in User Interface

Smart design vs Too-smart design

I love gmail as much as the next guy, but sometimes even the ui wizards at Google seem to have fallen for that most tempting of traps in user interface design – trying to be smart. Wait a second you say, isn’t ui design about being smart! ok, not to get bogged down in semantics here, but what I mean by this is when the overly eager designer tries to make one too many assumptions about a user’s behavior, essentially painting their design into a conceptual corner. For example, the designers at google decided that if someone posts a message to a list, and you are on that list, that you would not want to also be a recipient of that same message once it has been posted. Really? I actually like to see that my message went through.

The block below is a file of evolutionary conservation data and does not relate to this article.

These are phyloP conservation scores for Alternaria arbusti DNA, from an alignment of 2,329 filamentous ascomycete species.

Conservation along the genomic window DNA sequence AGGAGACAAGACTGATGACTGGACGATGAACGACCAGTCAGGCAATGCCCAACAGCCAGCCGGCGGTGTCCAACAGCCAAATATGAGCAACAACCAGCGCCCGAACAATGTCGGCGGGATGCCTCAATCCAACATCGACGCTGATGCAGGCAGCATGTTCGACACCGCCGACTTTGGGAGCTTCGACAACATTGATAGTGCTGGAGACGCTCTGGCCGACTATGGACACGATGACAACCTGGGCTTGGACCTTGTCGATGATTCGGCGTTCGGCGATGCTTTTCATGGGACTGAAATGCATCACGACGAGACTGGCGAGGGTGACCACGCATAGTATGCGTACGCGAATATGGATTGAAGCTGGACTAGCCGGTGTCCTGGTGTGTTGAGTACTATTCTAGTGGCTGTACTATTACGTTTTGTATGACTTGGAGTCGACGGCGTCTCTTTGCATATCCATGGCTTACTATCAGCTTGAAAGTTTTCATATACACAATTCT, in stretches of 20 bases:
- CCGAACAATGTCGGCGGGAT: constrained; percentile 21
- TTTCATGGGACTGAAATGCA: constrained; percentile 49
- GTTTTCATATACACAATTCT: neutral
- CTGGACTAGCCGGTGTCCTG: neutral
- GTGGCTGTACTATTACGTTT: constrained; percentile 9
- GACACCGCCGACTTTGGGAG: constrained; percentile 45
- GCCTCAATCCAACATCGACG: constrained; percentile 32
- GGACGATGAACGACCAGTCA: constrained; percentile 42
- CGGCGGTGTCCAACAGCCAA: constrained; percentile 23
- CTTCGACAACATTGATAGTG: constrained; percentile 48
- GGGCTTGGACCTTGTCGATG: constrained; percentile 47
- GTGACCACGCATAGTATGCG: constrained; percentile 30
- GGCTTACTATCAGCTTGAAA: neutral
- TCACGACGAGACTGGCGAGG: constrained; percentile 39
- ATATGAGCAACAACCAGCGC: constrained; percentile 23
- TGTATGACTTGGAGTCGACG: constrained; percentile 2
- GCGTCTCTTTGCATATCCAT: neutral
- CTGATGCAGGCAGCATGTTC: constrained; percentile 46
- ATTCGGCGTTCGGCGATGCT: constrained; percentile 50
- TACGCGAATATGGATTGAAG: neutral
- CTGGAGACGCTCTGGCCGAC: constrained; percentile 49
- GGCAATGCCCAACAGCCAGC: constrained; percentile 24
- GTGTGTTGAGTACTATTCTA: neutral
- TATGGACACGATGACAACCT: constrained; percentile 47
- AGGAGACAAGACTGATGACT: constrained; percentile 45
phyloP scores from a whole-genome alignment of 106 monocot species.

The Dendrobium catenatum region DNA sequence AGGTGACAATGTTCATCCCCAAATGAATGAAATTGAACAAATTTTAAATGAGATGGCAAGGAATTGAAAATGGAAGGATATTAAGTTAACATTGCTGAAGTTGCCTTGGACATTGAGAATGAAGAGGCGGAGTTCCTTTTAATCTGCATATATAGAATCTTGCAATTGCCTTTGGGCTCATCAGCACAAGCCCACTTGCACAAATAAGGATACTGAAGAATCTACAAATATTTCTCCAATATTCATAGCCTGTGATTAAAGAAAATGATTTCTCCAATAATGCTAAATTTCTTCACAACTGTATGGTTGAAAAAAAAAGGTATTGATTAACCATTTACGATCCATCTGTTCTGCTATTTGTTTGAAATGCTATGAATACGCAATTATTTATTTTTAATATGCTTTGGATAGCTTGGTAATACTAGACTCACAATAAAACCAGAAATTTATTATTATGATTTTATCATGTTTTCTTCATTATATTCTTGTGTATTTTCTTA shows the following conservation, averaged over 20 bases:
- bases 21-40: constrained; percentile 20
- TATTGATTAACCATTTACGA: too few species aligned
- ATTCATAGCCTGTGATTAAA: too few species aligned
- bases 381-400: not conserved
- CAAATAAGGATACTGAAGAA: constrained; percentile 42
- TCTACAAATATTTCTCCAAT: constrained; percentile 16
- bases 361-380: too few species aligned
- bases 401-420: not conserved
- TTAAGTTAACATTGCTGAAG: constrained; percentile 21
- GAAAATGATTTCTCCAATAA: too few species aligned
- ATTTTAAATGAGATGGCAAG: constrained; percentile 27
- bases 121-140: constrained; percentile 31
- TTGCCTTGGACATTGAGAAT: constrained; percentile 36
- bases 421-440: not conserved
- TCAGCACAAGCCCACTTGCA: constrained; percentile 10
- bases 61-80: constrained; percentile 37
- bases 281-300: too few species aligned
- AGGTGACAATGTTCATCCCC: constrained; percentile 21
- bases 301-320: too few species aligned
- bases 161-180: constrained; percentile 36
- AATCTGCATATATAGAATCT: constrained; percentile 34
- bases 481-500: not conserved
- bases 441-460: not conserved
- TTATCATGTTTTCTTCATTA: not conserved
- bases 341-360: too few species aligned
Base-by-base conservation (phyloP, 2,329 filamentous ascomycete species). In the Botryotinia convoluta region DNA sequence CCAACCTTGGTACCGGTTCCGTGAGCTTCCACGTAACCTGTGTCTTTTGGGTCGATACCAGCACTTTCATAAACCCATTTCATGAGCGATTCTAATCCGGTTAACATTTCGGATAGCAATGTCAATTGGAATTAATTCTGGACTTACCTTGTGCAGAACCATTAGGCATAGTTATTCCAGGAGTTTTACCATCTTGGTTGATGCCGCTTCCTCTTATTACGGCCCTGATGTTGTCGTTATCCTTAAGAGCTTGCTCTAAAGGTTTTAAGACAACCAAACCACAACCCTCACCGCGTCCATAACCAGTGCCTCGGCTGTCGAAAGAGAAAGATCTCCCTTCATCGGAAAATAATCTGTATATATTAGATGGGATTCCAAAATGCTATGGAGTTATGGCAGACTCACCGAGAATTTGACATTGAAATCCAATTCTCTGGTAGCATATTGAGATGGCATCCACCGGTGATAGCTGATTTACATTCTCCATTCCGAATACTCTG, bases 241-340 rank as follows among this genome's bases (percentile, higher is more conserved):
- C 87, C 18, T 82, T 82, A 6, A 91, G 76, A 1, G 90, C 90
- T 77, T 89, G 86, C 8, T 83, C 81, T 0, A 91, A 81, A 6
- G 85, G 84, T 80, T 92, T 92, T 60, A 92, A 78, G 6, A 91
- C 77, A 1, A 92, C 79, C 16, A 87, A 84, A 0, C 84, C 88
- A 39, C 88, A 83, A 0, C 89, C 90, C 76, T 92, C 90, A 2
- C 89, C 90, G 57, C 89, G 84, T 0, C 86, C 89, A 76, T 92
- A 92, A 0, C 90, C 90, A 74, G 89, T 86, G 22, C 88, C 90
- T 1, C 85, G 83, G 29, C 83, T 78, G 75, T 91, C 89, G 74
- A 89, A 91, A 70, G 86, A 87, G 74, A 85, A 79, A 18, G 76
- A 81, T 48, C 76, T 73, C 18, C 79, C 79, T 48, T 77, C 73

But ok, let’s say that I’m ok with this. Unfortunately, the real problem with trying to be smart are all those pesky unexpected scenarios that you hadn’t consider. Ever tried sending an email to another of your addresses that is in turn forwarded back to the gmail address? Well, gmail sees that it was sent from your address and therefore decides (apparently) that this was someting you posted to a list and quietly does away with the message. Same with the otherwise brilliant gmail alias feature. Am I being overly picky? Are these realy non-issues? (How often do you need to test your own email address?) Possibly. At the same time, not showing you an email that you sent to yourself is non-standard behavior. For that reason, even if it is a good idea, it is something that the user should be able to decide that they want to do. The first time gmail does this, it should ask the user if this is their preference, and provide information on how this preference can be updated. This provides the best of both worlds, rather than mysteriously lost email because some designer decided that they know how their users behave…